Disclosure: I’m a Tapestry of Grace affiliate because I love the program so much–if you purchase something through the link in this post, I do get a credit from the company.  Thanks for supporting A Spirited Mind!

2 thoughts on “Kids and The Importance of Ideas

  1. Having taught math, I find it easiest to integrate math and science. For example, conversions go hand-in-hand with concepts in Algebra. I think sometimes, however, it is best for a student to master the basics in math and then applying to science. I say this because as I was getting the students to understand how solving for equations worked (thus using more traditional methods to get those concepts mastered first), the science teacher jumped straight to cross-multiplying, which is a great method and often easier for a good number of students, but it jumped over the understanding of why it worked. Algebra is so easy to apply to everything though–Physics, Chemistry, even grocery shopping (comparing unit prices!). There goes my dorky excitement!

    From my own education, taking Calculus first and then taking Physics was a much better way to do it so that you could flow through the physics concepts and not waiting on mastery of a complicated math skill to continue on–I understood the math concept and how it worked, not just how to mechanically solve problems using them, and learning those skills did not distract from how they applied to Physics. But definitely pointing out that these skills are related is useful. I also think that our Calculus books had “challenge” or word problems that applied the concepts to scientific concepts. Not done particularly well probably, but we were always aware that you have to have a firm grasp on mathematical concepts to be able to apply them to the science. In any case, I am a bit biased as a former math teacher so really think many math topics require individual focus and then application after that point. But definitely agree that you need to call attention to the fact that you are not learning math for the sake of learning math but because it applies to so many different areas of science and life!

    I had a course in high school that integrated history, literature, art, and music. Each class was taught separately but moved chronologically together–we had 1 hour lecture on a different topic each day and then the 2nd period was in seminars. It was AWESOME. By far one of the best classes I have ever taken. There, you do not have to wait necessarily to master a topic before being able to apply it and understand it in the other context, so I can see a far more integrated approach. In fact, learning about, say, the Rococo period in all topics helped master and reinforce understanding of the concepts.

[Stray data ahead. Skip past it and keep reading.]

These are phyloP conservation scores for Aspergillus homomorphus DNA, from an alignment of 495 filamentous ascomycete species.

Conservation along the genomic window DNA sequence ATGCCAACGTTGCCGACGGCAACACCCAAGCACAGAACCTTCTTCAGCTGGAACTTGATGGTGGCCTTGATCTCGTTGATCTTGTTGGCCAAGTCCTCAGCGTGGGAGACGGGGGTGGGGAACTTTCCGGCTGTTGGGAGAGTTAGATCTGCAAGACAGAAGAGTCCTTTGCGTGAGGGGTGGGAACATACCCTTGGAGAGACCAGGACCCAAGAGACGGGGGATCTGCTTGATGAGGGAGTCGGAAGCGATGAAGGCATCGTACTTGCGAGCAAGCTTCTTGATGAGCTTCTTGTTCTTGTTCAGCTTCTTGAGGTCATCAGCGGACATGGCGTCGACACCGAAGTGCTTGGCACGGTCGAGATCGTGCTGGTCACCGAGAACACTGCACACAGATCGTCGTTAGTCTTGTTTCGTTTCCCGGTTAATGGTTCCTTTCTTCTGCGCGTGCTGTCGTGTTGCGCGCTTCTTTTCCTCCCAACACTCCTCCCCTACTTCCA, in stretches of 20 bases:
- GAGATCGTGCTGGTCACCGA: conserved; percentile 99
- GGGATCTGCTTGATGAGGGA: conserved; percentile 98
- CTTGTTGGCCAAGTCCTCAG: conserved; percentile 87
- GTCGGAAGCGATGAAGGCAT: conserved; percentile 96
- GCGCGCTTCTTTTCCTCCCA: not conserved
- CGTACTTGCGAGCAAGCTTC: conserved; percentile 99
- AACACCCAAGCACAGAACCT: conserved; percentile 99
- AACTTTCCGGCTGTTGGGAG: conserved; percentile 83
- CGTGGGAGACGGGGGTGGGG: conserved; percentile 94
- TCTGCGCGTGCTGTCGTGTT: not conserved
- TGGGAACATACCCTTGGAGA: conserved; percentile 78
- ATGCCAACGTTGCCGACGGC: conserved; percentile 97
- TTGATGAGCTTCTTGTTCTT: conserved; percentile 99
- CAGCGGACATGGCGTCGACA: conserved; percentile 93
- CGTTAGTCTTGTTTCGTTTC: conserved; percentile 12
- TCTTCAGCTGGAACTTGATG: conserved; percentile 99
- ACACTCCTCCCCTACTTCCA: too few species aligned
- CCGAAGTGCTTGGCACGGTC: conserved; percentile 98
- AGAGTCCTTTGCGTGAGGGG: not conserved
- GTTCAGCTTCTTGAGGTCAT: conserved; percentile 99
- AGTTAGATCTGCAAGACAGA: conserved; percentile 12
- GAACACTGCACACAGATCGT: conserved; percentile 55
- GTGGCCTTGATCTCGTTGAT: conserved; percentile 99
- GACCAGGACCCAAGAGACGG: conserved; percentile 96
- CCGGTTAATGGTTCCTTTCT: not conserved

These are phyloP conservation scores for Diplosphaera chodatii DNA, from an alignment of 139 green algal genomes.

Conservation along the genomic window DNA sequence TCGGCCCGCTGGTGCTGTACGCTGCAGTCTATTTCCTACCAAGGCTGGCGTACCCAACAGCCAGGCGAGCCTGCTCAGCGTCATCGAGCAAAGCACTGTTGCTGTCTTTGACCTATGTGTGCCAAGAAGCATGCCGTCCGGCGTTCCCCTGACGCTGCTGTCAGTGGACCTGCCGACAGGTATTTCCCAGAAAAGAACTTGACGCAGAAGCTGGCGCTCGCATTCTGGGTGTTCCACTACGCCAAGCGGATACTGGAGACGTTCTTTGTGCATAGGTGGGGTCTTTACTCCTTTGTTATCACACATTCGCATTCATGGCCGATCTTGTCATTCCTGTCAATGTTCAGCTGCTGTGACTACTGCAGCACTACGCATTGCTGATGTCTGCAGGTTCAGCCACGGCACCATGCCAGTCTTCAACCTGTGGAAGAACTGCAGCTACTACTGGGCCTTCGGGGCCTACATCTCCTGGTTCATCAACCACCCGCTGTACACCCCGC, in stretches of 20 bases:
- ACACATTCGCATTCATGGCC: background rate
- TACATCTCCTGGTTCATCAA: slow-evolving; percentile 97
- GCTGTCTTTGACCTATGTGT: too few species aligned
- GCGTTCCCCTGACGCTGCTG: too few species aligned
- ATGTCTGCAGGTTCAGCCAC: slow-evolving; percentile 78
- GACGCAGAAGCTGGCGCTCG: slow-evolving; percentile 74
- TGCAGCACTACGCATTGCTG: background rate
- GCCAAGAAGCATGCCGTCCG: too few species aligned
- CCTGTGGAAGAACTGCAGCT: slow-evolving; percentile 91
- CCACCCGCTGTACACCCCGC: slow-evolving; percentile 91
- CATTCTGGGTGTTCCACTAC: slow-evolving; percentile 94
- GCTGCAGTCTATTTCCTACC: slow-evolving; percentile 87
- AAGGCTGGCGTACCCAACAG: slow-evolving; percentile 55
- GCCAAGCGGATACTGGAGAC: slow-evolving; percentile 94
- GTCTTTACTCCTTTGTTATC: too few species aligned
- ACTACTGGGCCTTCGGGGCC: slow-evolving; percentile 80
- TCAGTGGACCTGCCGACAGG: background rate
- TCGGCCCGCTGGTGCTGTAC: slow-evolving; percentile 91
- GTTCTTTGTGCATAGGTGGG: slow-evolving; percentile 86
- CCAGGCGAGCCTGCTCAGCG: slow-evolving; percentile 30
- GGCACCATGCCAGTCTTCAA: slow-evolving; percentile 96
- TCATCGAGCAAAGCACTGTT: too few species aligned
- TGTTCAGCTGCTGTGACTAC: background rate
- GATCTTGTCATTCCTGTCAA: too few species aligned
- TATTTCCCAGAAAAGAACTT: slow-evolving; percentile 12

1. Frances, you should definitely read Khan’s book–I would love to hear your thoughts on it.

      I think you’re right about learning an in-depth concept in math and then applying it, but I also think it’s really helpful to know the broader context of the idea, where it came from, and what it led to. Remember those Humanities classes I took for a couple of years with the over 1000 pages of reading a week? It’s not that we were sitting around working through the mathematical and scientific concepts, but it was AMAZING to see the way that math and science developments fit in with the larger scope of history. I think it would be very helpful for students to have a framework and a context for math and science, so that while they are focusing carefully on say, geometry or physics, they can have in mind the way that Euclid or Newton or whoever fit into time, the consequences and context of those ideas, what made them revolutionary, etc. It just makes for a much richer and more complete education, at least in my mind.

      So I don’t think that the in-depth study needs to happen at exactly the same time to be integrated, but integrating the history of science and math with other historical developments, and linking the eventual application to the in-depth study, would be helpful.

      But seriously, read the book. I’m really interested to know what you think of Khan’s ideas!